The Fayetteville City Council has denied a zoning permit that would have allowed a resident to run a shelter for victims of domestic violence out of her home.
Joanne Baker requested to turn a small rental property into a house that would have allowed up to three women and nine children to stay for 90 days. But several council members said they were concerned about Baker’s preparation, because it was not clear how she would connect victims to groups that offer career services or childcare.
At this week’s meeting, councilmember Larry Wright echoed those concerns, but voted in favor of the home, citing rising rates of domestic violence.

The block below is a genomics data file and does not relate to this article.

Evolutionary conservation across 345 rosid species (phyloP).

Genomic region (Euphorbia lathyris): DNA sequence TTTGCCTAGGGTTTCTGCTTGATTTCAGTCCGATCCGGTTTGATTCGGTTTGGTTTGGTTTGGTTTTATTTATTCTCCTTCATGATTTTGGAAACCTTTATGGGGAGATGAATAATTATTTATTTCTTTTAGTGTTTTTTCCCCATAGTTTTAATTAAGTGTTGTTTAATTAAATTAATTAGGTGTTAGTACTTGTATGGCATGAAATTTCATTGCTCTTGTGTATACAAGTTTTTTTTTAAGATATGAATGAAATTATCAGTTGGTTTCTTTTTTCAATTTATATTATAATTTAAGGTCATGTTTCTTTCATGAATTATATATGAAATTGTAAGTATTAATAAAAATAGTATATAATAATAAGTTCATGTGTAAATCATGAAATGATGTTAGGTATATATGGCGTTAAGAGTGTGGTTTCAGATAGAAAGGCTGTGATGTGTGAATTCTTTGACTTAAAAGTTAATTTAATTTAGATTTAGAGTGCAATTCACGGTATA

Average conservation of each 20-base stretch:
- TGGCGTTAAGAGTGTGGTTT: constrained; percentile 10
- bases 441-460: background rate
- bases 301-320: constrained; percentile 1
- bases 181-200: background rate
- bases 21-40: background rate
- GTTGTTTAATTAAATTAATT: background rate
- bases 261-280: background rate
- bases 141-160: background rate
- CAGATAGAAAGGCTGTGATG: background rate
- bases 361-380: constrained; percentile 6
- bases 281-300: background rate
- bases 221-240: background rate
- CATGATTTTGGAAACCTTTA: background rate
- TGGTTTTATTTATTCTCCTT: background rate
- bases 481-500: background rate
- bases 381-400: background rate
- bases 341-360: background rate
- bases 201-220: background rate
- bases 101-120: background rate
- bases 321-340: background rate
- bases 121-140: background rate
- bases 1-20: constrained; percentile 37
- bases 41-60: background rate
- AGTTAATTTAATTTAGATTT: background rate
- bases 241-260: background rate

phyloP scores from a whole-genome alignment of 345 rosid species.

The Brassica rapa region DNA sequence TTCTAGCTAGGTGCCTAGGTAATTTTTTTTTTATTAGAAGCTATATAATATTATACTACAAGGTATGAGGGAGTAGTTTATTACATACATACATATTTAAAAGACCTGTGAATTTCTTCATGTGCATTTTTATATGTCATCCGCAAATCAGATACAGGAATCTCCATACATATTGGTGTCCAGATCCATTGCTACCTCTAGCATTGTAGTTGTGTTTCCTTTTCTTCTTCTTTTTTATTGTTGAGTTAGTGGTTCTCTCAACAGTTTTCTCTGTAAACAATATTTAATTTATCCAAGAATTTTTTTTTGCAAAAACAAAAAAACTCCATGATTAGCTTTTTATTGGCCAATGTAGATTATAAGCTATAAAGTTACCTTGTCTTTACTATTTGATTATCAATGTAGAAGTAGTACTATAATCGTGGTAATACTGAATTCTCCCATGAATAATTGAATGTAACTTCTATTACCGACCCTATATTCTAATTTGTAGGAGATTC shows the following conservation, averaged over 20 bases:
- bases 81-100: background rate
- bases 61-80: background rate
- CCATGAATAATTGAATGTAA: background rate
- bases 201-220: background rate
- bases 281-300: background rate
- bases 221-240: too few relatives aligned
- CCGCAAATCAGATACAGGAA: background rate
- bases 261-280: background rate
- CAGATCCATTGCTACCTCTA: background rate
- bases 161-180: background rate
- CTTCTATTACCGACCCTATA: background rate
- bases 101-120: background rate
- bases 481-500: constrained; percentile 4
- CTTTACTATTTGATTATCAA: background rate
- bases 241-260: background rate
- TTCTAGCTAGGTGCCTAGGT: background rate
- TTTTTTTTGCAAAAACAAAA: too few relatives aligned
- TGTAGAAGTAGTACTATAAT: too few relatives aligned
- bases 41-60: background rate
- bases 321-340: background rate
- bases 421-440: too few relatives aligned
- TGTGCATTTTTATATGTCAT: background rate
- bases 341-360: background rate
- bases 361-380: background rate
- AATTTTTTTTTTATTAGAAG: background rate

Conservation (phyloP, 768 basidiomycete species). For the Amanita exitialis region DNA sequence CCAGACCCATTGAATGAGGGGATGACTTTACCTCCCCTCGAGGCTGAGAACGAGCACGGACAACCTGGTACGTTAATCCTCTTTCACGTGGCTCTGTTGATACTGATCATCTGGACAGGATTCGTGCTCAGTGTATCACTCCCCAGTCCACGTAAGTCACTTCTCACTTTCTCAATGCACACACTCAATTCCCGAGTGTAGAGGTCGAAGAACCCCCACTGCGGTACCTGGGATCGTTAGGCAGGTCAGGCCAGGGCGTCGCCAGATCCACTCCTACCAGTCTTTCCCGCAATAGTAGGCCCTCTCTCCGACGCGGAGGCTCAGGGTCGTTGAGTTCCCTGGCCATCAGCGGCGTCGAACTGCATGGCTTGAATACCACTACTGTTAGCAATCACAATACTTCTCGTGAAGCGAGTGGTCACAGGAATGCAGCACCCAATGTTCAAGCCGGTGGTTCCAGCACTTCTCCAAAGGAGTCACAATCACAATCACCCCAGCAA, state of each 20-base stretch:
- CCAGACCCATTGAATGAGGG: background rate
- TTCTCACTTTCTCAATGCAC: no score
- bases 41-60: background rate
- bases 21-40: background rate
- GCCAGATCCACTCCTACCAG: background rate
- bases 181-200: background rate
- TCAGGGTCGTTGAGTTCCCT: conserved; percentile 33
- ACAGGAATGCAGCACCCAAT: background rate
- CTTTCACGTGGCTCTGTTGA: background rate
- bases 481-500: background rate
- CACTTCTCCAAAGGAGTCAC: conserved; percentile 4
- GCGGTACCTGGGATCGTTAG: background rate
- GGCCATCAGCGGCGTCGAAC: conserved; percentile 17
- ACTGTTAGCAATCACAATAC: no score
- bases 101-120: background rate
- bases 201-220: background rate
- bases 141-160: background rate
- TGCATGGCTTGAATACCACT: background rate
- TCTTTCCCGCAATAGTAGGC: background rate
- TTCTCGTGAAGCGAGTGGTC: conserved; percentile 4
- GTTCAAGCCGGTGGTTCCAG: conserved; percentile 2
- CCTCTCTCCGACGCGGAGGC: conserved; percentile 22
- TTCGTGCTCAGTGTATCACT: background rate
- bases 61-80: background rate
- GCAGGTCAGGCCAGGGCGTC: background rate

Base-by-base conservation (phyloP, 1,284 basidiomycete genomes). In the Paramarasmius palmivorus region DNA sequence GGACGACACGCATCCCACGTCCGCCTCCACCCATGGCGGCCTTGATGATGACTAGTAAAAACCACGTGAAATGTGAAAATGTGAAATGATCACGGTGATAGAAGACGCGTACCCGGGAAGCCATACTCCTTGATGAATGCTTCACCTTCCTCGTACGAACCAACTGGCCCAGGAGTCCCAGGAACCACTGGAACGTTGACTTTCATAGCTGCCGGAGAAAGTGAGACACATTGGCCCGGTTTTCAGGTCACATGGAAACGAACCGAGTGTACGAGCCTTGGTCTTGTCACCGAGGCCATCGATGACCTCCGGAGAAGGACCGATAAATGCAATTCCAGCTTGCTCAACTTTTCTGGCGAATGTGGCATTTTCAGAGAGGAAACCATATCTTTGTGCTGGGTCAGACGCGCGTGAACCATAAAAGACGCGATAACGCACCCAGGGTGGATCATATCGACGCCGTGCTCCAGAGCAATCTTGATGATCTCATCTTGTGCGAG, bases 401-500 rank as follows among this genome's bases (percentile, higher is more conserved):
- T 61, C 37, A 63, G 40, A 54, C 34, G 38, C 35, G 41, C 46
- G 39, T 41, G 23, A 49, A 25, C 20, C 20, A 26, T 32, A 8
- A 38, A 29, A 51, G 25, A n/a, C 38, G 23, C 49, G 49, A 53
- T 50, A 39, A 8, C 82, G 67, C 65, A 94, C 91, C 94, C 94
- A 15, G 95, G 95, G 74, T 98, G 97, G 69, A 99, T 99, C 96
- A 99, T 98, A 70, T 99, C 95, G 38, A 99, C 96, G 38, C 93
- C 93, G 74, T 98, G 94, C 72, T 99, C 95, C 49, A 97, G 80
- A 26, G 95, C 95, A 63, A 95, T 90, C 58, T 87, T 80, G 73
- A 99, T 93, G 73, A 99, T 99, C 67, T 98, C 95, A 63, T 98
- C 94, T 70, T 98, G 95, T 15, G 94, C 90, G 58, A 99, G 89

“Those percentages are going up, so these ladies are starting a domestic violence home. Of course, we know there is a need, and sometimes we overlook those needs based on the silence,” Wright said.
Also at the meeting, one other resident said he was concerned about safety if domestic violence perpetrators were to come looking for their victims. And several city council members, including Bill Crisp, suggested Baker was not ready to open the home, because it wasn’t clear how victims would be connected to career and housing services.
“That’s my concern,” Crisp said. “You say they’re coming from other shelters, so they come and stay 90 days, you say they have to go, and where do they go? That’s my concern. I don’t want them to go on the street.”
The request was struck down by a 6-4 vote. But Baker is allowed to reapply for the special use permit.